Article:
I had an essay written about respect to submit for my green belt. While showing
respect to people of all ages, races, genders, religions and cultures both
inside and outside the classroom is a fundamental tenet by which I govern
my life, I recently discovered the true meaning of my oath last week.
Allow me to digress momentarily with a story about my daughter Ella that
will make my recent discovery a bittersweet tale. Two weeks ago, Ella was
teasing Lauren, her sister. While this is nothing new to report, the way
I reprimanded Ella was. A recent enrollee of Kicks 4 Women, Ella practiced
reciting her tenets and student oath daily to commit them to memory. So at
the moment I intervened on Lauren's behalf, I reminded Ella that the oath
was more than just words, these statements were principles that should guide
her actions. Her momentary effrontery, hands on her hips, face screwed up
into a scowl, quickly changed to a comprehending nod and disgruntled acceptance.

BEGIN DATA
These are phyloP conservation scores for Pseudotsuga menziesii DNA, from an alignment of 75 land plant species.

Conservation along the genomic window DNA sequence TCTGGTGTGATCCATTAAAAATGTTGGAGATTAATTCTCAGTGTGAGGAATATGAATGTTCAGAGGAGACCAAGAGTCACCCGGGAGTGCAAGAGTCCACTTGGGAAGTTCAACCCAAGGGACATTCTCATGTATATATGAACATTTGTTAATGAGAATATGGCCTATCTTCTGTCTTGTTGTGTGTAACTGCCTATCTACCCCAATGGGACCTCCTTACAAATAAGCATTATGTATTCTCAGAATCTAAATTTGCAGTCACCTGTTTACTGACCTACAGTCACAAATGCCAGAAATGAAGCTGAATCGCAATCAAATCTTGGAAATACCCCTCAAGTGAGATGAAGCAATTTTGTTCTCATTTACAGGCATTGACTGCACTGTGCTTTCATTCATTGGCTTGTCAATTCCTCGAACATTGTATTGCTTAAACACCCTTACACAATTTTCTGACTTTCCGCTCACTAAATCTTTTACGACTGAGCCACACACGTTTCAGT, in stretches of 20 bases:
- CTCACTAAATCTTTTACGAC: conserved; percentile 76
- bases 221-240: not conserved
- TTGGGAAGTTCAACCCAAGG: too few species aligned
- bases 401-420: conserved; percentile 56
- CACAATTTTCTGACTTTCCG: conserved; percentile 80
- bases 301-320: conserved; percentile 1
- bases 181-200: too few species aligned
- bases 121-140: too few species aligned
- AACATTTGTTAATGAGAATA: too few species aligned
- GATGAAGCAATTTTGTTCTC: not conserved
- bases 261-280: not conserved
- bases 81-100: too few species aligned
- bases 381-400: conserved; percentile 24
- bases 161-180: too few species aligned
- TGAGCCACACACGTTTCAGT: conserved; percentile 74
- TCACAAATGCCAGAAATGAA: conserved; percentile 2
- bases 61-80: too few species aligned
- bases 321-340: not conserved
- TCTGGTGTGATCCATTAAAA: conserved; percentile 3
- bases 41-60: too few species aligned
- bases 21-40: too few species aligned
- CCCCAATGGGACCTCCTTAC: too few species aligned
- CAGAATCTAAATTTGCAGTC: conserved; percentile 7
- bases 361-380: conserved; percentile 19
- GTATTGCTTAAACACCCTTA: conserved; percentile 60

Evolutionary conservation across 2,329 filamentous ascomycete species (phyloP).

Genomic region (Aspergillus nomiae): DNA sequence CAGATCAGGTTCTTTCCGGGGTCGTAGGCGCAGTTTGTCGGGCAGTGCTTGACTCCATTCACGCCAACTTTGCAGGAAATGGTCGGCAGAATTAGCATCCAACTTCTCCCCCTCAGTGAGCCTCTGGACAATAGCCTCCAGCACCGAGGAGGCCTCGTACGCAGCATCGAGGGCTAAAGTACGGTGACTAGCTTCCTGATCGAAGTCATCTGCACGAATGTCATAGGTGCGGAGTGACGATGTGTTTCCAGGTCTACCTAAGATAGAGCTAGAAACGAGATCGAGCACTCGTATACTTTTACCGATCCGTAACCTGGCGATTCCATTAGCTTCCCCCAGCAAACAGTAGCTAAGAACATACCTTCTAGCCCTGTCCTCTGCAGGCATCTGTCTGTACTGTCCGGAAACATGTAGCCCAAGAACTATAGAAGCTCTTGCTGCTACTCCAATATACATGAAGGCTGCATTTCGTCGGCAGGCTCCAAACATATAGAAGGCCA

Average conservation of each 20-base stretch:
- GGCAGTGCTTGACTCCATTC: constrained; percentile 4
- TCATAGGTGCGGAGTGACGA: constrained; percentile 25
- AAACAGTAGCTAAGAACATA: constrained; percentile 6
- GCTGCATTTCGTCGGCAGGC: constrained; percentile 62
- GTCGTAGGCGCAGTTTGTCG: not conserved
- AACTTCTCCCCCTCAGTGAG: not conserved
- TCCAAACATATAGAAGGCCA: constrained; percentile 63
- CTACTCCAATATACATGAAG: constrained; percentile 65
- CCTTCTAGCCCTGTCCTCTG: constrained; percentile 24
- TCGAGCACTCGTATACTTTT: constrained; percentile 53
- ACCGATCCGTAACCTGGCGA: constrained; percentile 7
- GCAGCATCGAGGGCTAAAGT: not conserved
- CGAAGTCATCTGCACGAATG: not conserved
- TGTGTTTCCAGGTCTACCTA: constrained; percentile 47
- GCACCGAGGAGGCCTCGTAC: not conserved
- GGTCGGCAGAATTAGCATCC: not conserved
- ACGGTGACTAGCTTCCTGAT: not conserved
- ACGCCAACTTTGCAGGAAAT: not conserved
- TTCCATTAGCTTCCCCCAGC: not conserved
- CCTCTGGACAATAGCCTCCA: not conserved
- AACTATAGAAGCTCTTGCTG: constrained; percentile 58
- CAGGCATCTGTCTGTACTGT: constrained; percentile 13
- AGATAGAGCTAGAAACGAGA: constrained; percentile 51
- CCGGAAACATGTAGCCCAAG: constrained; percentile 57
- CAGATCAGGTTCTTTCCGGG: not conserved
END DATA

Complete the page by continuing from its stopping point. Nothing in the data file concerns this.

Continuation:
She had never considered that what she recited in class was anything more
than a rote requirement. I reveled in my creative parenting and even gloated
to my husband that night.
So imagine my surprise when I, a 35 year old woman, came to the same realization
not more than two weeks later.
I came in to class early this past Thursday to sweep the floor and quickly
review my forms, eager to perfect my skills for my test Tuesday. I was unexpectedly
confronted with a decision to practice as planned, or attend a meeting to
discuss a lewd invitation sent by a Bucknell fraternity portraying women
in a less than acceptable way. I could tell Sabum Nim really wanted to attend
the meeting and I began to mourn my lost opportunity. I also thought of the
floor I just swept in preparation for class, the inconvenience of finding
parking, and the frustration of another meeting plagued with inactivity and
inundated with ego. The next moment a little voice inside my head, the same
one that pulled the oath out of thin air to reprimand Ella said, "this is
what it means to be a champion of freedom and justice." Doing the right thing
is not always easy, convenient or planned. It is about seizing every opportunity
to make a difference, to fight for those who don't have the heart, nerve
or sinew to speak out and to build
a more peaceful world with your
own two hands. This was not a time to hide behind my busy schedule; it was
a time to live my oath as a student of Tae Kwon Do. And I did.
Now I revel, not at my creativity, but at my courage to take a stand. Look